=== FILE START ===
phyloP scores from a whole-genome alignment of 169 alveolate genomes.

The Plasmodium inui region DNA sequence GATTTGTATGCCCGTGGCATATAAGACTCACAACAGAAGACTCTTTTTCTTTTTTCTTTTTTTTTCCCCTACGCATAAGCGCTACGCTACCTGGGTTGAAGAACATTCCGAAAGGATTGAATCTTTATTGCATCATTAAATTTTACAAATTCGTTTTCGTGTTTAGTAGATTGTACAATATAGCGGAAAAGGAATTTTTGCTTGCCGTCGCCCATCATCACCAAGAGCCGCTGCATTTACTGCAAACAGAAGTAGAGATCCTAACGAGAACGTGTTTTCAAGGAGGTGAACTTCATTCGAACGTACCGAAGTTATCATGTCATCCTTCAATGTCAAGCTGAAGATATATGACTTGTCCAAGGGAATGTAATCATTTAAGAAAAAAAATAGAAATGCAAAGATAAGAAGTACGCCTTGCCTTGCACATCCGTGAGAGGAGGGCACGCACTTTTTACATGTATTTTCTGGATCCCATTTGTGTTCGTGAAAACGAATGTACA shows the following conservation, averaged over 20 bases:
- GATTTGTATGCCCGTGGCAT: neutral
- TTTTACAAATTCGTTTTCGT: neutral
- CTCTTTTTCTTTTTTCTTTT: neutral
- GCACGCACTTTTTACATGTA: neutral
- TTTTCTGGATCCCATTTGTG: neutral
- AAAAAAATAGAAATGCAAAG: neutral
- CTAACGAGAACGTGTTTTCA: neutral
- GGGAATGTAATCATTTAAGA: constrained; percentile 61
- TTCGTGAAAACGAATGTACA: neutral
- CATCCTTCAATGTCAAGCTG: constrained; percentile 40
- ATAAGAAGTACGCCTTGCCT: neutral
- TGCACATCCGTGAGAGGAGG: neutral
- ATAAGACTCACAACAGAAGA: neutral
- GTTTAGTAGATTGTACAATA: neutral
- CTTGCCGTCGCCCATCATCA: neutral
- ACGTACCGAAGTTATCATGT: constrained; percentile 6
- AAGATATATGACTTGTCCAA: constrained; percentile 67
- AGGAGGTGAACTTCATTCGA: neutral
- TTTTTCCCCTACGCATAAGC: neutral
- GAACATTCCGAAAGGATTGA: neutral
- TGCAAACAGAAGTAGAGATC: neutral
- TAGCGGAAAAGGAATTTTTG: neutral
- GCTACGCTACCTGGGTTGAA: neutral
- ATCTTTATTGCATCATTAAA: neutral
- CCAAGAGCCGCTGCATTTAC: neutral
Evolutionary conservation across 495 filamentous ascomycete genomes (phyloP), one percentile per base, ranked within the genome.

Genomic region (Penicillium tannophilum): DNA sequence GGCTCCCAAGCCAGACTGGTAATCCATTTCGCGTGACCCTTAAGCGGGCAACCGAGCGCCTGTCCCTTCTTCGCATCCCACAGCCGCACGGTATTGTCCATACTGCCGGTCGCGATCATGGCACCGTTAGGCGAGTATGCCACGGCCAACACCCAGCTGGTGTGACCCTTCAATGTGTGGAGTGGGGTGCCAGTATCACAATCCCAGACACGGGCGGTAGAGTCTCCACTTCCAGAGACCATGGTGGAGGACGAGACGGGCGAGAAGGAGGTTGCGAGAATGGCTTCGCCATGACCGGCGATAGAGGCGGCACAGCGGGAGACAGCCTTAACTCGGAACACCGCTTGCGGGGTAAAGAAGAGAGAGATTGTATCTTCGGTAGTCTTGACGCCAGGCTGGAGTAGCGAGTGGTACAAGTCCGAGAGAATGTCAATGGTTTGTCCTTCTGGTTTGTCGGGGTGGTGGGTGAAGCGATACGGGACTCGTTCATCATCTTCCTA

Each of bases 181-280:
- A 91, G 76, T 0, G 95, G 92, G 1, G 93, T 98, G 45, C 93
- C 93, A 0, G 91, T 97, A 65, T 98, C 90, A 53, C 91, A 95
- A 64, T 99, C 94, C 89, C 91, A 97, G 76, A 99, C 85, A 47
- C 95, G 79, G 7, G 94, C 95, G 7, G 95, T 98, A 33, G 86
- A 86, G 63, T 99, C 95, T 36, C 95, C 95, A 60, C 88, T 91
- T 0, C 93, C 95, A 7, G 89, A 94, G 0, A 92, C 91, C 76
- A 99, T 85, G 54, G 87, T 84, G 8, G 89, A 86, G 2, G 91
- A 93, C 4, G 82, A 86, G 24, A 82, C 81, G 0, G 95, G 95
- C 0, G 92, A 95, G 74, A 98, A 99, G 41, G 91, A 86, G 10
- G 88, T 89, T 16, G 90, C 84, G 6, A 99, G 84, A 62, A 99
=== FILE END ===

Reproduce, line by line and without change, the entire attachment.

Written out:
phyloP scores from a whole-genome alignment of 169 alveolate genomes.

The Plasmodium inui region DNA sequence GATTTGTATGCCCGTGGCATATAAGACTCACAACAGAAGACTCTTTTTCTTTTTTCTTTTTTTTTCCCCTACGCATAAGCGCTACGCTACCTGGGTTGAAGAACATTCCGAAAGGATTGAATCTTTATTGCATCATTAAATTTTACAAATTCGTTTTCGTGTTTAGTAGATTGTACAATATAGCGGAAAAGGAATTTTTGCTTGCCGTCGCCCATCATCACCAAGAGCCGCTGCATTTACTGCAAACAGAAGTAGAGATCCTAACGAGAACGTGTTTTCAAGGAGGTGAACTTCATTCGAACGTACCGAAGTTATCATGTCATCCTTCAATGTCAAGCTGAAGATATATGACTTGTCCAAGGGAATGTAATCATTTAAGAAAAAAAATAGAAATGCAAAGATAAGAAGTACGCCTTGCCTTGCACATCCGTGAGAGGAGGGCACGCACTTTTTACATGTATTTTCTGGATCCCATTTGTGTTCGTGAAAACGAATGTACA shows the following conservation, averaged over 20 bases:
- GATTTGTATGCCCGTGGCAT: neutral
- TTTTACAAATTCGTTTTCGT: neutral
- CTCTTTTTCTTTTTTCTTTT: neutral
- GCACGCACTTTTTACATGTA: neutral
- TTTTCTGGATCCCATTTGTG: neutral
- AAAAAAATAGAAATGCAAAG: neutral
- CTAACGAGAACGTGTTTTCA: neutral
- GGGAATGTAATCATTTAAGA: constrained; percentile 61
- TTCGTGAAAACGAATGTACA: neutral
- CATCCTTCAATGTCAAGCTG: constrained; percentile 40
- ATAAGAAGTACGCCTTGCCT: neutral
- TGCACATCCGTGAGAGGAGG: neutral
- ATAAGACTCACAACAGAAGA: neutral
- GTTTAGTAGATTGTACAATA: neutral
- CTTGCCGTCGCCCATCATCA: neutral
- ACGTACCGAAGTTATCATGT: constrained; percentile 6
- AAGATATATGACTTGTCCAA: constrained; percentile 67
- AGGAGGTGAACTTCATTCGA: neutral
- TTTTTCCCCTACGCATAAGC: neutral
- GAACATTCCGAAAGGATTGA: neutral
- TGCAAACAGAAGTAGAGATC: neutral
- TAGCGGAAAAGGAATTTTTG: neutral
- GCTACGCTACCTGGGTTGAA: neutral
- ATCTTTATTGCATCATTAAA: neutral
- CCAAGAGCCGCTGCATTTAC: neutral
Evolutionary conservation across 495 filamentous ascomycete genomes (phyloP), one percentile per base, ranked within the genome.

Genomic region (Penicillium tannophilum): DNA sequence GGCTCCCAAGCCAGACTGGTAATCCATTTCGCGTGACCCTTAAGCGGGCAACCGAGCGCCTGTCCCTTCTTCGCATCCCACAGCCGCACGGTATTGTCCATACTGCCGGTCGCGATCATGGCACCGTTAGGCGAGTATGCCACGGCCAACACCCAGCTGGTGTGACCCTTCAATGTGTGGAGTGGGGTGCCAGTATCACAATCCCAGACACGGGCGGTAGAGTCTCCACTTCCAGAGACCATGGTGGAGGACGAGACGGGCGAGAAGGAGGTTGCGAGAATGGCTTCGCCATGACCGGCGATAGAGGCGGCACAGCGGGAGACAGCCTTAACTCGGAACACCGCTTGCGGGGTAAAGAAGAGAGAGATTGTATCTTCGGTAGTCTTGACGCCAGGCTGGAGTAGCGAGTGGTACAAGTCCGAGAGAATGTCAATGGTTTGTCCTTCTGGTTTGTCGGGGTGGTGGGTGAAGCGATACGGGACTCGTTCATCATCTTCCTA

Each of bases 181-280:
- A 91, G 76, T 0, G 95, G 92, G 1, G 93, T 98, G 45, C 93
- C 93, A 0, G 91, T 97, A 65, T 98, C 90, A 53, C 91, A 95
- A 64, T 99, C 94, C 89, C 91, A 97, G 76, A 99, C 85, A 47
- C 95, G 79, G 7, G 94, C 95, G 7, G 95, T 98, A 33, G 86
- A 86, G 63, T 99, C 95, T 36, C 95, C 95, A 60, C 88, T 91
- T 0, C 93, C 95, A 7, G 89, A 94, G 0, A 92, C 91, C 76
- A 99, T 85, G 54, G 87, T 84, G 8, G 89, A 86, G 2, G 91
- A 93, C 4, G 82, A 86, G 24, A 82, C 81, G 0, G 95, G 95
- C 0, G 92, A 95, G 74, A 98, A 99, G 41, G 91, A 86, G 10
- G 88, T 89, T 16, G 90, C 84, G 6, A 99, G 84, A 62, A 99